A shot at the Evergreen-Washelli Cemetery in north Seattle.  This section of the cemetery was established in 1927 for the burial of veterans and their spouses.  This HDR version really captures the moment that morning (the day after Veterans Day 2010), with the rays of sun breaking thru the evergreens, casting headstone shadows while flags of red, white and blue waved in the wind.

It wasn’t until I was processing these bracketed images (used Nik HDR Efex Pro with Lightroom 3) that I noticed those amazing colors coming from the Chimes Tower, which was constructed as a means to connect to veterans buried elsewhere.  Granted, my eye may have seen them, but the colors didn’t register at the time.  Most likely due to me being fixated on the headstones and flags, which created such a beautiful setting in this following shot, my favorite from the morning.

I really like the depth the shot below conveys, as well as the fall colors in the background tree line.  The Veterans Memorial Cemetery was established in 1927, when Evergreen-Washelli dedicated a portion of their land for veterans and their spouses to be buried.  You can learn more about the history of this special place here.

A few shots from Lake City neighborhood

One of the things I have found about shooting is that you never know when that image is going to reveal itself.  Yesterday, I had an hour to stroll around the Lake City commercial district while getting our car serviced.  At the start of my walk, I was thinking it was going to be a bust of a shoot until about half way along and suddenly a variety of images started to reveal themselves.  It’s almost as if I had to acquaint myself with the environment before really opening my eyes to what was around me.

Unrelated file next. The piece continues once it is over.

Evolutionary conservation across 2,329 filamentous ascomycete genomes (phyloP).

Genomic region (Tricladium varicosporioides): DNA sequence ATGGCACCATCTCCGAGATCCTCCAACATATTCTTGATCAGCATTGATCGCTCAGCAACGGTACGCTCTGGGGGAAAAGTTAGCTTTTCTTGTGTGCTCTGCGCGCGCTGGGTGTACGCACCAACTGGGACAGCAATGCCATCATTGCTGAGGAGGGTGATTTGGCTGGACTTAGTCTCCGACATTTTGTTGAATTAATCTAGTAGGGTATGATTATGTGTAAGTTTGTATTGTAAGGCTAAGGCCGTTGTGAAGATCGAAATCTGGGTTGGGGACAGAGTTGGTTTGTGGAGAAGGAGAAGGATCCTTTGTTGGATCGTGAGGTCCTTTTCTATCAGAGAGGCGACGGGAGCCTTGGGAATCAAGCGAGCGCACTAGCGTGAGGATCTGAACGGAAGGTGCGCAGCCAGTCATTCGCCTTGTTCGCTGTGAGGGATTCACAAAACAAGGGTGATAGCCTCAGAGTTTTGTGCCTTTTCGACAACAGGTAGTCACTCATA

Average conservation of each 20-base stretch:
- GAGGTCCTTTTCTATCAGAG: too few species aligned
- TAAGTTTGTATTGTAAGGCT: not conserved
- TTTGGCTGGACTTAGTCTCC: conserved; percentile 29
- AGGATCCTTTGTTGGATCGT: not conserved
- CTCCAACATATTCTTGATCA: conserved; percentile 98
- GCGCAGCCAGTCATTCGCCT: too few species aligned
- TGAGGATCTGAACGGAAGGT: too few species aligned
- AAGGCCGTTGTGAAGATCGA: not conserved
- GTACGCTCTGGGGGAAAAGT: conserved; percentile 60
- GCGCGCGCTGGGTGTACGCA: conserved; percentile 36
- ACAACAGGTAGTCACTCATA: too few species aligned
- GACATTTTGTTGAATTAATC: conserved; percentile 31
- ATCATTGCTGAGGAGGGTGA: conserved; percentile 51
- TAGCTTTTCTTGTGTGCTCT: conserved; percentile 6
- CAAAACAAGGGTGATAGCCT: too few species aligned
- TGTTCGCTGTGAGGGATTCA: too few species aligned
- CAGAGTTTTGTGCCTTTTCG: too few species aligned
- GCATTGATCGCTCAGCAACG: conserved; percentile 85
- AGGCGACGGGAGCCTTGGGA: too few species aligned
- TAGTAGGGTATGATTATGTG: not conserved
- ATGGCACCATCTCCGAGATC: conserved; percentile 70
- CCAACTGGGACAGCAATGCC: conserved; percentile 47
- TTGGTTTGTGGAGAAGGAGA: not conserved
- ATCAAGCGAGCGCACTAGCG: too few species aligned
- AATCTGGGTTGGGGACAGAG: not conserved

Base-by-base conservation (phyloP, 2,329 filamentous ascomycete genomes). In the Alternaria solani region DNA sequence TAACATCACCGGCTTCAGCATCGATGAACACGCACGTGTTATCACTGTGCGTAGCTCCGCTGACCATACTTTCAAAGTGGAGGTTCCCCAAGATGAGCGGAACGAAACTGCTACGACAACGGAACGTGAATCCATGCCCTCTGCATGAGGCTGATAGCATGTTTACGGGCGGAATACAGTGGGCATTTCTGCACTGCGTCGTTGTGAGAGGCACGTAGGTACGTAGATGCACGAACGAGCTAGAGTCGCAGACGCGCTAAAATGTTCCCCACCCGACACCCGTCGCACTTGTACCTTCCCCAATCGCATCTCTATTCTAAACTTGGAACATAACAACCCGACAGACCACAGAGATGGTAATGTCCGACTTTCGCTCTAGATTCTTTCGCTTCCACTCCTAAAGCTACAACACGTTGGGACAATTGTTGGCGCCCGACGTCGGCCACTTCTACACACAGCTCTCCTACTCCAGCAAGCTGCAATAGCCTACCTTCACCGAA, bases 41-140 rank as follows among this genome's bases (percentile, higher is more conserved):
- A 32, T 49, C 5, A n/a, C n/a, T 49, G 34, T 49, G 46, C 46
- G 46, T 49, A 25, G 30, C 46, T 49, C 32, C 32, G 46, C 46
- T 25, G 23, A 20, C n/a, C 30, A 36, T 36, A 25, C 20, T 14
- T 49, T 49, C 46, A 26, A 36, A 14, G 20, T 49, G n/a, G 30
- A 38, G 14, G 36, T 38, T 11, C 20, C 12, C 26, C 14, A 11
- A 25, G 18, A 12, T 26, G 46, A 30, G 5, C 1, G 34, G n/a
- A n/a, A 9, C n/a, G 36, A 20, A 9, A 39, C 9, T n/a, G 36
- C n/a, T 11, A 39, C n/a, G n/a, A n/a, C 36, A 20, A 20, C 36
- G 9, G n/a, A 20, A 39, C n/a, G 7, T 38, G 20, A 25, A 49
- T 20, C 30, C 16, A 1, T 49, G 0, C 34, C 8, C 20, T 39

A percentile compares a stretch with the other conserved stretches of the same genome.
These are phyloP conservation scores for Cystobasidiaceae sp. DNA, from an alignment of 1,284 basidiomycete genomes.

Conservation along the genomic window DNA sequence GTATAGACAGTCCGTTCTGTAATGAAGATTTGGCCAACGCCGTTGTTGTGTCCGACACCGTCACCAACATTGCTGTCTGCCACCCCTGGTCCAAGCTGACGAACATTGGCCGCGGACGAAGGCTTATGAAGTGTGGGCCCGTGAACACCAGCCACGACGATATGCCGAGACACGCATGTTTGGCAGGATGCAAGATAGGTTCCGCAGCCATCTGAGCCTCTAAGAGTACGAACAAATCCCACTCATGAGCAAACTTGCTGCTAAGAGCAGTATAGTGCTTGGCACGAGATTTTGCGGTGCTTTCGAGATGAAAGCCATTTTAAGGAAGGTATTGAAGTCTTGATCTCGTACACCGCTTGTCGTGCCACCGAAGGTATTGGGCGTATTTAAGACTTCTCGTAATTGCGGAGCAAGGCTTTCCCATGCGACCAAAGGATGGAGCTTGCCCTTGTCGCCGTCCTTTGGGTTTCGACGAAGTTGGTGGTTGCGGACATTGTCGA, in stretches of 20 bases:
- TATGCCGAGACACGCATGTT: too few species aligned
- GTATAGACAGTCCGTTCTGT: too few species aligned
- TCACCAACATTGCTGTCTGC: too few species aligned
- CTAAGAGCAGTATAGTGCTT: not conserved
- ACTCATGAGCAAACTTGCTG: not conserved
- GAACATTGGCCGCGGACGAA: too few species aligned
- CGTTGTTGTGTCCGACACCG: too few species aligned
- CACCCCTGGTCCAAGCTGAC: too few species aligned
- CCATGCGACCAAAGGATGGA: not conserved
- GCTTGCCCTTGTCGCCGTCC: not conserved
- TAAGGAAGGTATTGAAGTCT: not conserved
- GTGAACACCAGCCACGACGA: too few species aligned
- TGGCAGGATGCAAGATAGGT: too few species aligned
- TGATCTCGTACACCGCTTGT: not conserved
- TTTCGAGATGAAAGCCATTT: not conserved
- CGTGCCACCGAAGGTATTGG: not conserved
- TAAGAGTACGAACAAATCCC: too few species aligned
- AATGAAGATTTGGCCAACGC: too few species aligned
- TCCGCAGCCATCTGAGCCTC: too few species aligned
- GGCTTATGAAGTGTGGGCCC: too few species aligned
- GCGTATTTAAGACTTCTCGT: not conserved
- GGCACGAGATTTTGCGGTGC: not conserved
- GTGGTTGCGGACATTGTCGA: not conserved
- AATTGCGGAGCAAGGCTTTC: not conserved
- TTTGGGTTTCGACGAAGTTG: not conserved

The following shot of the Lake City Way and 30th Ave sign was the moment when everything changed.  I had just crossed the street after shooting a Lake City neon sign (see pic further down) when I looked up and saw this perspective of the street sign, the holiday decoration and the street lamp in the frame along with these beautiful clouds against a brilliant blue sky.

This shot and the rest of these were bracketed for HDR purposes.  I used Nik HDR Efex Pro, with the Landscape-Postcard preset adjusted then back into Lightroom 3 where I made final adjustments.  I really like the Nik HDR plug-in for Lightroom, much more than Photomatix Pro.  Nik HDR Efex Pro is much more user friendly, offering a number of preset thumbnails to choose from with each bracketed set uploaded.

Here’s a shot of a famous Seattle institution, Dick’s Hamburger’s.  The challenge with this shot was the rotating “Dick’s” sign, which was fortunately turning slow enough to where I could get several quick shots off at an ISO 200 setting.  Also, Nik HDR Pro Efex does a good job of addressing ghosts, which was critical with this image.

‘Tis the season with this shot.  I really liked the red in the street lamp holiday decoration and the Value Village sign.  This shot could be from anywhere in the U.S. right now where a Value Village is located.  In looking back at all of these shots, it was the white clouds and blue sky that made all of these interesting.  Until I got my perspective aligned with what was happening above me, I didn’t think there was anything worth shooting.

Welcome to thads•world…

While this site gets built out in the coming weeks, I wanted to take a moment to welcome you to thads•world and introduce myself.

The purpose of this site is to chronicle and share my experiences with digital imaging, most of which will be focused on photography but with some video on occasion.  This site represents a significant leap forward in my efforts to share my work.

Along the way, I want to provide folks with an understanding of how my work was captured and processed, with the hope this helps others in their creative efforts.  I encourage readers to post relevant and constructive comments about my approach here, as I do look forward to hearing your perspective.

Finally, for those interested in learning more about who I am and what I do, please visit my personal bio page here.

Thanks for visiting.


Thad Westhusing